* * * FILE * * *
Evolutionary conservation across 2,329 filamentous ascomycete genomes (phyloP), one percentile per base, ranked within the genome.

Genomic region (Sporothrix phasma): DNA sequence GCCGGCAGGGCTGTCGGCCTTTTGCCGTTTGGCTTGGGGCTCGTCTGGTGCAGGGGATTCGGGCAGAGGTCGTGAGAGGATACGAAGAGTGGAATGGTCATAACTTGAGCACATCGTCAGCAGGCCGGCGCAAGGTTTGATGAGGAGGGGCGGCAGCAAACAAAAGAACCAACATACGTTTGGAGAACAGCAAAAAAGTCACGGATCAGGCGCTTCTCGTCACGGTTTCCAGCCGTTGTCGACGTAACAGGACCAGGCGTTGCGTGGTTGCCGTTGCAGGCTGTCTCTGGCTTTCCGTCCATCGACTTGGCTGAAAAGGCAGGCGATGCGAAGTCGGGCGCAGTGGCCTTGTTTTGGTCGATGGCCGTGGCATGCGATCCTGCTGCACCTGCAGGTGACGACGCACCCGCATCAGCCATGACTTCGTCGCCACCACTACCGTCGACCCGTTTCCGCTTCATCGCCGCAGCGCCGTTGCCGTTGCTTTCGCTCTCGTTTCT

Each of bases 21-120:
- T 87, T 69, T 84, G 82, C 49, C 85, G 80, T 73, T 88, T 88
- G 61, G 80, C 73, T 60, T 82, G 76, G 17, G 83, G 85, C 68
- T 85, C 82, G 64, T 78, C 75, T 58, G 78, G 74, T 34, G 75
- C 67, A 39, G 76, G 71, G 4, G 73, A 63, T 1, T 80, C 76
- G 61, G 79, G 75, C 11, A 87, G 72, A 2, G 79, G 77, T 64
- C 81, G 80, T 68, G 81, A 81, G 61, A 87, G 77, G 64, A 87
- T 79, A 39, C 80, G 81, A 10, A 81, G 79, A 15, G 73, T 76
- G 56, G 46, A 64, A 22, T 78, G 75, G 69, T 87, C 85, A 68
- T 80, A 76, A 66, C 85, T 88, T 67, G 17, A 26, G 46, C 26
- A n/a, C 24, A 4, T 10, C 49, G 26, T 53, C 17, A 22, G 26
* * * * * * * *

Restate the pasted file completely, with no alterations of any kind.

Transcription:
Evolutionary conservation across 2,329 filamentous ascomycete genomes (phyloP), one percentile per base, ranked within the genome.

Genomic region (Sporothrix phasma): DNA sequence GCCGGCAGGGCTGTCGGCCTTTTGCCGTTTGGCTTGGGGCTCGTCTGGTGCAGGGGATTCGGGCAGAGGTCGTGAGAGGATACGAAGAGTGGAATGGTCATAACTTGAGCACATCGTCAGCAGGCCGGCGCAAGGTTTGATGAGGAGGGGCGGCAGCAAACAAAAGAACCAACATACGTTTGGAGAACAGCAAAAAAGTCACGGATCAGGCGCTTCTCGTCACGGTTTCCAGCCGTTGTCGACGTAACAGGACCAGGCGTTGCGTGGTTGCCGTTGCAGGCTGTCTCTGGCTTTCCGTCCATCGACTTGGCTGAAAAGGCAGGCGATGCGAAGTCGGGCGCAGTGGCCTTGTTTTGGTCGATGGCCGTGGCATGCGATCCTGCTGCACCTGCAGGTGACGACGCACCCGCATCAGCCATGACTTCGTCGCCACCACTACCGTCGACCCGTTTCCGCTTCATCGCCGCAGCGCCGTTGCCGTTGCTTTCGCTCTCGTTTCT

Each of bases 21-120:
- T 87, T 69, T 84, G 82, C 49, C 85, G 80, T 73, T 88, T 88
- G 61, G 80, C 73, T 60, T 82, G 76, G 17, G 83, G 85, C 68
- T 85, C 82, G 64, T 78, C 75, T 58, G 78, G 74, T 34, G 75
- C 67, A 39, G 76, G 71, G 4, G 73, A 63, T 1, T 80, C 76
- G 61, G 79, G 75, C 11, A 87, G 72, A 2, G 79, G 77, T 64
- C 81, G 80, T 68, G 81, A 81, G 61, A 87, G 77, G 64, A 87
- T 79, A 39, C 80, G 81, A 10, A 81, G 79, A 15, G 73, T 76
- G 56, G 46, A 64, A 22, T 78, G 75, G 69, T 87, C 85, A 68
- T 80, A 76, A 66, C 85, T 88, T 67, G 17, A 26, G 46, C 26
- A n/a, C 24, A 4, T 10, C 49, G 26, T 53, C 17, A 22, G 26